Title

Biological and cultural conservation in the Archipelago forest ecosystems of southern Chile

Date of Completion

January 2002

Keywords

Anthropology, Cultural|Biology, Ecology

Degree

Ph.D.

Abstract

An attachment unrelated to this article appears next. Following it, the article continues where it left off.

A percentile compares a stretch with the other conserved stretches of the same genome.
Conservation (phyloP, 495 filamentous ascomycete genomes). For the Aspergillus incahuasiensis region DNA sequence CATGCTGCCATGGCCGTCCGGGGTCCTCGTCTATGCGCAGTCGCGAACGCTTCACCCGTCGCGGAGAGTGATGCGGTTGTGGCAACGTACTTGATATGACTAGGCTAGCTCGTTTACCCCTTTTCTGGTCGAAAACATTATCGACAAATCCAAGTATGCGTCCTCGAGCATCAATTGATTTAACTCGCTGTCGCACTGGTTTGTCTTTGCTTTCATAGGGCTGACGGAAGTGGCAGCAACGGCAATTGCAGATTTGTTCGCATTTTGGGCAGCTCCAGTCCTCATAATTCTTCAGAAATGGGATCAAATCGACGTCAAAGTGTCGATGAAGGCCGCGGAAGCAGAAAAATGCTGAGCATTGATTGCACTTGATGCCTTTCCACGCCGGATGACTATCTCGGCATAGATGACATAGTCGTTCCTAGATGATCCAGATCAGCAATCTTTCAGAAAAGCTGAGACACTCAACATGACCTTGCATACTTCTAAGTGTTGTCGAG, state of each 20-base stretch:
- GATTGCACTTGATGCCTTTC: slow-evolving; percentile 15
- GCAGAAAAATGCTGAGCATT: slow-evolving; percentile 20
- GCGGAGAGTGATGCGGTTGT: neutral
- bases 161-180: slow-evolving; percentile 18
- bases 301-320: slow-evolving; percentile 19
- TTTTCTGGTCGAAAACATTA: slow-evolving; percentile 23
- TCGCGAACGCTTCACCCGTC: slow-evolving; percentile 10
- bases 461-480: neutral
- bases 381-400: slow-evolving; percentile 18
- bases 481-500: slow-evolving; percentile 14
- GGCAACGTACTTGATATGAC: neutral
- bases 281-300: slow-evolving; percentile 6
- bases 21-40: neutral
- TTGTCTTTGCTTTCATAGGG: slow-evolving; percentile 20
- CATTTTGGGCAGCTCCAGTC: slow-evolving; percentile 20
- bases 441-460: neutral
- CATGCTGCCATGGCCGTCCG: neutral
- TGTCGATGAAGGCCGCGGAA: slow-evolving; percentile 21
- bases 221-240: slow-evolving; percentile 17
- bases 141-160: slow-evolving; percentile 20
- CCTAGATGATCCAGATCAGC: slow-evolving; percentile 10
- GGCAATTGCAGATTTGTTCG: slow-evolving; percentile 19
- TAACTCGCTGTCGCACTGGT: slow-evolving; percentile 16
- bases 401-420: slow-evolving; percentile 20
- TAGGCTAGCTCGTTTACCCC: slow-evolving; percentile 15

Ecologists are challenged today by practical problems associated with the global environmental crisis. These involve ecological as well as social issues. At the same time, ecologists are faced with a kind of “Kuhnian scientific revolution”, i.e. new scientific paradigms that emphasize the importance of culture in formulating scientific explanations. It has become clearer that cultural and biological diversity are interrelated, and that both are endangered. In addition, traditional ecological knowledge has diversified the spectrum of ways to understand and integrate with nature. ^ This dissertation emphasizes the variety of perspectives required to understand biocultural diversity. I focus on four distinct cultural views at the austral extreme of the Americas: two indigenous, the Yahgan and the Mapuche; and two scientific, those of Darwin and contemporary conservation biologists. Field sites were located on Navarino Island (55°S) and at a complementary site on Peninsula Antonio Varas (52°S). ^ The dissertation is organized into three main parts. The first (Chapter 2) provides a synthesis of the biological and cultural diversity of the Magellanic Region, and its conservation approaches which has been based almost exclusively on large and remote protected areas that lack personnel and infrastructure. This suggests the need for a more proactive approach that builds on the conservation program initiated by the Omora Ethnobotanical Park at Puerto Williams. ^ The second part (Chapter 3) focuses the pollination ecology of the hummingbird (Sephanoides sephaniodes) in the sub-Antarctic forests of Chile, and three ornithophilous plant species: Embothrium coccineum (Proteaceae), Fuchsia magellanica (Onagraceae), Philesia magellanica (Philesiaceae). Nectar volumes and sugar concentrations were the highest values ever recorded for these species. However, volumes and concentration of nectar varied significantly among years and sampling method. Except for September and October at least one ornitophilous species flowers in the Magellanic forested region. Fruit sets of E. coccineum and F. magellanica were significantly dependent on hummingbird visits. Abundance and activity of S. sephaniodes, however, varied considerably both spatially and temporally, and were very low on Navarino Island. Two passerines, Elaenia albiceps and Phrygilus patagonicus visited the flowers of the ornitophilous species, but they acted more as “nectar robbers” than as effective pollinators. ^ The third part (Chapter 4) presents the recorded Yahgan and Mapuche traditional stories of forest birds. The interpretation of the stories is based on two evolutionary and ecologically appealing metaphors, which also convey ethical meanings: the tree of life (evolutionary sciences, and an ethical notion of intrinsic value based on kinship among living beings), and the web of life (ecological sciences, and an ethical notion of instrumental value). The analysis revealed similarities (and differences) among indigenous and scientific perspectives. In turn, this suggests a theoretical framework to promote the continuity of bioculturally diverse lives in the austral landscapes. ^